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Ewing's sarcoma of the small intestine with liver metastasis mimicking gastrointestinal stromal tumor p. 24
Po-Yi Chen, Wan-Ting Li, Chih-Hung Hsu, Tom Wei-Wu Chen
Ewing's sarcoma (ES) is the second most common primary bone malignancy of childhood, whereas extraosseous ES (EES) is more common in older patients. EES of the small intestine is an extremely rare disease. We present a case of ES of the small intestine with liver metastasis mimicking a gastrointestinal stromal tumor. The diagnosis of ES requires a combination of histological, immunohistochemical, and molecular techniques. Further studies to investigate whether multimodality treatments can improve the survival of metastatic EES are needed.
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Fumarate hydratase-deficient renal cell carcinoma: A case report and literature review p. 28
Yi-Hsuan Huang, Nan-Haw Chow, Yu-Ting Yu, Wen-Pin Su
Fumarate hydratase-deficient renal cell carcinoma (FH-deficient RCC) is a rare but aggressive subtype of renal cancer associated with germline or somatic mutations of the FH gene. The histology demonstrates a broad range of morphologic patterns with loss of FH immunostaining. There is no standard therapy approved for FH-deficient RCC, and treatment is often extrapolated from other subtypes of RCC. With a better understanding of the molecular mechanism and pathogenesis, more studies including this population are ongoing. We reported a 33-year-old man with no relevant family history diagnosed with locally advanced FH-deficient RCC and who later developed distant metastasis. He received erlotinib-bevacizumab combination therapy and achieved a partial response. We also performed a literature review of FH-deficient RCC.
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Immune-related giant cell myocarditis after immune checkpoint inhibitor therapy in a patient with urothelial carcinoma and myasthenia gravis p. 31
Chun-Chih Chiu, Jhe-Cyuan Guo
Immune-related adverse events (irAEs) have drawn global attention after the extended use of immune checkpoint inhibitors (ICIs) in the past decade. These inflammatory side effects hinder cancer treatment and potentially have a negative impact on the prognosis. Myocarditis is an infrequent but often life-threatening irAE, and the pathogenesis remains unclear owing to its rarity and fulminant nature. We present a case of immune-related giant cell myocarditis after pembrolizumab treatment for unresectable urothelial carcinoma of the bladder in a patient with underlying invasive thymoma and myasthenia gravis. This unusual presentation highlights the complexity of immune crosstalk in patients with autoimmune diseases who receive ICI therapy. Further, investigations and individualized treatment for this population are warranted to minimize toxicity.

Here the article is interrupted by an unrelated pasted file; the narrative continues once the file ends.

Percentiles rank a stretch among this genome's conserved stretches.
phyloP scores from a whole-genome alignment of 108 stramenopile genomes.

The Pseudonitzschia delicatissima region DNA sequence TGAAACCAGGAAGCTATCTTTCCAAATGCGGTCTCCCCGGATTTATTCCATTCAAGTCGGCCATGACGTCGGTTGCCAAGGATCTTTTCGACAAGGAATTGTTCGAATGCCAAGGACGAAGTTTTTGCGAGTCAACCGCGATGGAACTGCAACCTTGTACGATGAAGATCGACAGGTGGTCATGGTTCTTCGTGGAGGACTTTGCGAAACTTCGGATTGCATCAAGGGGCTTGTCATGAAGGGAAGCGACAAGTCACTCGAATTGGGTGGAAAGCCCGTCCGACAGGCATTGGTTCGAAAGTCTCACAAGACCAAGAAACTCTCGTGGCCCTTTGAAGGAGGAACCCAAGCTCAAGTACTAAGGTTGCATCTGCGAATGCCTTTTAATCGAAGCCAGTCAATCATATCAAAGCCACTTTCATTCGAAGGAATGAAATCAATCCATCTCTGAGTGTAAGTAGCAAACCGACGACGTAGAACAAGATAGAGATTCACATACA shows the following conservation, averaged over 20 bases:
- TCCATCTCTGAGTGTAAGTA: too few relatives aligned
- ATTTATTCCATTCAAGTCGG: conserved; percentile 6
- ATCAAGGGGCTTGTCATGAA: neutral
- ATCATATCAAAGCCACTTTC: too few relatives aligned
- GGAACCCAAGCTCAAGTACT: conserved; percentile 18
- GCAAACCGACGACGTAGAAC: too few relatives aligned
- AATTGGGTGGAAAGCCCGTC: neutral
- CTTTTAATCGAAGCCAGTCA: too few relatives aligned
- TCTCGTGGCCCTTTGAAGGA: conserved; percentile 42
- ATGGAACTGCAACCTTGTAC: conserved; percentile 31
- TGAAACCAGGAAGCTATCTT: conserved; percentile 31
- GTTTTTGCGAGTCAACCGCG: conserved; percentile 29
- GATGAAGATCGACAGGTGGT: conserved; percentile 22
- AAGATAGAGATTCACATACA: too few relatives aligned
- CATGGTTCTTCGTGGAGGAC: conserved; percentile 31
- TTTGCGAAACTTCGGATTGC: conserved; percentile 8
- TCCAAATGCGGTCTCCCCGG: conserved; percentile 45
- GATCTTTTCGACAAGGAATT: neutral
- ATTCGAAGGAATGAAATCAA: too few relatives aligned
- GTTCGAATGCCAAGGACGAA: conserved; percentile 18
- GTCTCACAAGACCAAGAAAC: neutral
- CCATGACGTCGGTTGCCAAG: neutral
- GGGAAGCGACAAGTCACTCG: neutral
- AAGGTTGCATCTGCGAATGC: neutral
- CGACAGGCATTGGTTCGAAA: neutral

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Frontline autologous stem cell transplantation in POEMS syndrome with pulmonary arterial hypertension p. 34
Po-Hsien Li, Hsin-Chen Lin
Polyneuropathy, organomegaly, endocrinopathy, monoclonal gammopathy, and skin change (POEMS) syndrome is a rare para-neoplastic syndrome related to plasma cell disorder. Pulmonary arterial hypertension (PAH) is a cardiovascular comorbidity caused by underlying plasma cell disorder. Targeted therapy aimed at plasma cells may be more beneficial than treating POEMS syndrome with conventional PAH therapy. We present the case of a 47-year-old woman who was diagnosed with POEMS syndrome complicated with PAH and treated with myeloma-like therapy followed by autologous stem cell transplantation (ASCT). This case highlights that targeted therapy against plasma cells and frontline ASCT may be beneficial with regards to the clinical outcomes.
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Multiple immunosuppressants for immune-related acholia in a patient with metastatic colorectal cancer p. 38
Ching-Tso Chen, Yi-Hsin Liang, Chien-Wen Hung, Kun-Huei Yeh
Immunotherapy-related adverse events (irAEs) such as hepatitis or cholestasis have been well recognized. In contrast, acholia was not previously reported as an irAE with a lack of standard treatment. We presented a case of a 68-year-old man with metastatic colon cancer that progressed after several chemotherapy sessions with targeted agents. He received nivolumab plus regorafenib (REGONIVO) as salvage treatment. However, he reported clay-colored stools and jaundice after 3 months of REGONIVO treatment. Computed tomography (CT) revealed no significant biliary tract dilation. Laboratory tests ruled out viral hepatitis or autoimmune hepatitis. Endoscopic retrograde cholangiopancreatography showed multiple filling defects of blood clot formation, and endoscopic retrograde biliary drainage was ineffective. An irAE presenting as acholia and hyperbilirubinemia was diagnosed. Subsequently, the patient was initially administered a corticosteroid only, with an equivalent dose of prednisone (1 mg/kg/day); however, this treatment had only limited effect. After the addition of multiple immunosuppressants, including mycophenolate mofetil and tacrolimus, the severity of hyperbilirubinemia declined and acholia was resolved. This case demonstrated that irAEs can present as acholia and hyperbilirubinemia without significant biliary obstruction. Although the mechanism of such an unusual irAE remains unclear, it seems to be refractory to corticosteroid treatment alone. A more aggressive strategy, such as multiple immunosuppressants, may be advisable.